The future of education in Scotland

Scotland must embrace comprehensive education reform to maintain its global standing and ensure a skills and learning system that is ready for the future.

Dr Janet Brown FRSE, Non-Executive Director, Edinburgh Science Ltd; RSE Education Committee Convener.

Scotland has a proud history of high-quality education and training recognised worldwide. It has prepared our people for successful futures enabling the development of our economy through the changes of the 20th century. However, we cannot rest on our laurels. Education systems around the world are reforming and Scotland must do the same or risk falling behind.

The pace of economic and social change will continue to accelerate dramatically, and the current programme of reform is attempting to ensure our educational and skills system continues to deliver the relevant knowledge and skills to support Scotland’s future success whilst enabling individuals can achieve their full potential.

Recently, there have been multiple reviews of education and reports published. In the school sector they have centred around assessment and qualifications¹, resulting in around 130 recommendations for reform. Economic and environmental policy documents² from across the Scottish Government also include recommendations for the skills and learning agenda.

However, there appears to be no overall strategy or policy that links these recommendations – often seeming disconnected or even in conflict with one another – with little practical action taken. In the face of calls for clarity and action from educational experts and from the sector, further consultations and engagements have continued rather than decision and action.

The recent debate in Parliament and the survey of school and college teachers commissioned by the Scottish Government following the Independent Review of Qualifications and Assessment¹ only serves to highlight that a consensus on reform does not exist. There was no consensus as to whether or when to adopt the recommendations, and no detailed indication of the government’s plans for providing clarity on the way forward or an action plan.

As we move into the second quarter of the 21st century, it is critical that the Scottish education and skills system delivers for learners and for Scotland

The education and skills system are a continuum, stretching from the early years to lifelong learning. It supports initial learning, reskilling, and upskilling at all life stages. Learning occurs in nurseries, schools, colleges, universities, training, workplaces, and in many other domains. Changes introduced to one aspect of this intricate whole can have profound and sometimes unintended impacts on other parts of the system.

As we move into the second quarter of the 21st century, it is critical that the Scottish education and skills system delivers for learners and for Scotland. We need an overarching, long term vision that is developed into an achievable policy with measurable impact and which recognises the interdependency of the system and enables it to be flexible and responsive.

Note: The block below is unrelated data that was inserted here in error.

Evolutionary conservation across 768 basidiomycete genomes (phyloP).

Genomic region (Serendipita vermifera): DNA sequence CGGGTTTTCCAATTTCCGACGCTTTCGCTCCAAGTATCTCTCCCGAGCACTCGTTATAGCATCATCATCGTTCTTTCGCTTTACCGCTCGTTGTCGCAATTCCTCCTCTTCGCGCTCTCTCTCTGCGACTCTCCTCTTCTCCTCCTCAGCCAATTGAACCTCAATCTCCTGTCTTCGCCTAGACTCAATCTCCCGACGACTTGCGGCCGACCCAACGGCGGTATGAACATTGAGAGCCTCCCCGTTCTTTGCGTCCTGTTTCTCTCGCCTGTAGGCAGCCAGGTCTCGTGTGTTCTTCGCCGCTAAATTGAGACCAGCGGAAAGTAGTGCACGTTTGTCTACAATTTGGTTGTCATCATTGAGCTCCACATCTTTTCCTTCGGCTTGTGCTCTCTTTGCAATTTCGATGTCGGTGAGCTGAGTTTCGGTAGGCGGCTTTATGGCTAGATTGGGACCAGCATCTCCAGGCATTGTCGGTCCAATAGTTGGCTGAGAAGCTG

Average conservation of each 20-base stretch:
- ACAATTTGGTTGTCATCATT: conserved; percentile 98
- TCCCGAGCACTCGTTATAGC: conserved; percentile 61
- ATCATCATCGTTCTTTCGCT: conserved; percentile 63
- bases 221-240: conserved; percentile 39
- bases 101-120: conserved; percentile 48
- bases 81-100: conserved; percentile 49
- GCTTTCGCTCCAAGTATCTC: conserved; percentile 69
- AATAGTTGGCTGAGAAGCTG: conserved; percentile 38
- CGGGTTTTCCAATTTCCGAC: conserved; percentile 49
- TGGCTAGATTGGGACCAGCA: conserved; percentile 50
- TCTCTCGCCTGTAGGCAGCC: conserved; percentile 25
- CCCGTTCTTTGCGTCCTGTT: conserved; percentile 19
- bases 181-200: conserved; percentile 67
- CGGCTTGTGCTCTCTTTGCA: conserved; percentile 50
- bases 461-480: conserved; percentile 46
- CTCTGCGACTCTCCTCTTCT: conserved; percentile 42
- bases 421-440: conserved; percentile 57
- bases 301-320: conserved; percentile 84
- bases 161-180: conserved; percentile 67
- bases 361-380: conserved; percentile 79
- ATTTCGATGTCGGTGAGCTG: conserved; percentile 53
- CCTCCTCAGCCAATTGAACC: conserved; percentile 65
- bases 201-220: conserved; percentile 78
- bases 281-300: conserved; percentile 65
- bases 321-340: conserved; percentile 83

The time has come to reconsider how society defines success for the system

Experience has shown us that achieving consensus on the purpose of education is easier said than done. In its last review of the Curriculum for Excellence³, the OECD noted that education is heavily politicised in Scotland and suggested that it has tended to revert to structural reforms in place of the deeper and often more impactful cultural reform that is most needed to improve outcomes. If current progress is any indication, such cultural reform remains far off.

The time has come to reconsider how society defines success for the system. National rhetoric often focuses on traditional qualifications and the university pipeline, continuing to overlook – or undervalue – alternative forms of learning and attainment such as apprenticeships and wider achievement awards.

Recognising the importance of the education and skills system and the place that it holds in the wider economic, social, and environmental policy agenda, the RSE Education Committee remains focused on several key priorities: promoting early years’ education, engaging with the Scottish Government’s reform agenda, sparking dialogue on the future of Scottish education, and assessing the coherence of existing policies and emerging recommendations across the education reform landscape and other policies. Furthermore, by promoting parity of esteem across a diversity of pathways, Scotland can ensure that learners are directed towards destinations that align with both their individual interests and the broader needs of the economy.

The RSE, with its independence and multidisciplinary expertise, is well-placed to engage with this challenge and explore what Scotland needs from its education, skills, and assessment system and how it’s best delivered. To find out more about our work on education and skills.


Dr Janet Brown FRSE, Non-Executive Director, Edinburgh Science Ltd; RSE Education Committee Convener.

This article originally appeared in ReSourcE summer 2024.

The RSE’s blog series offers personal views on a variety of issues. These views are not those of the RSE and are intended to offer different perspectives on a range of current issues.


References

¹Scottish Government reviews – education: bit.ly/SGrevedskills

²Scottish Government reviews – economy and environment: bit.ly/SGrevedskills

³Scotland’s Curriculum for Excellence, OECD: bit.ly/OECDcurrexc

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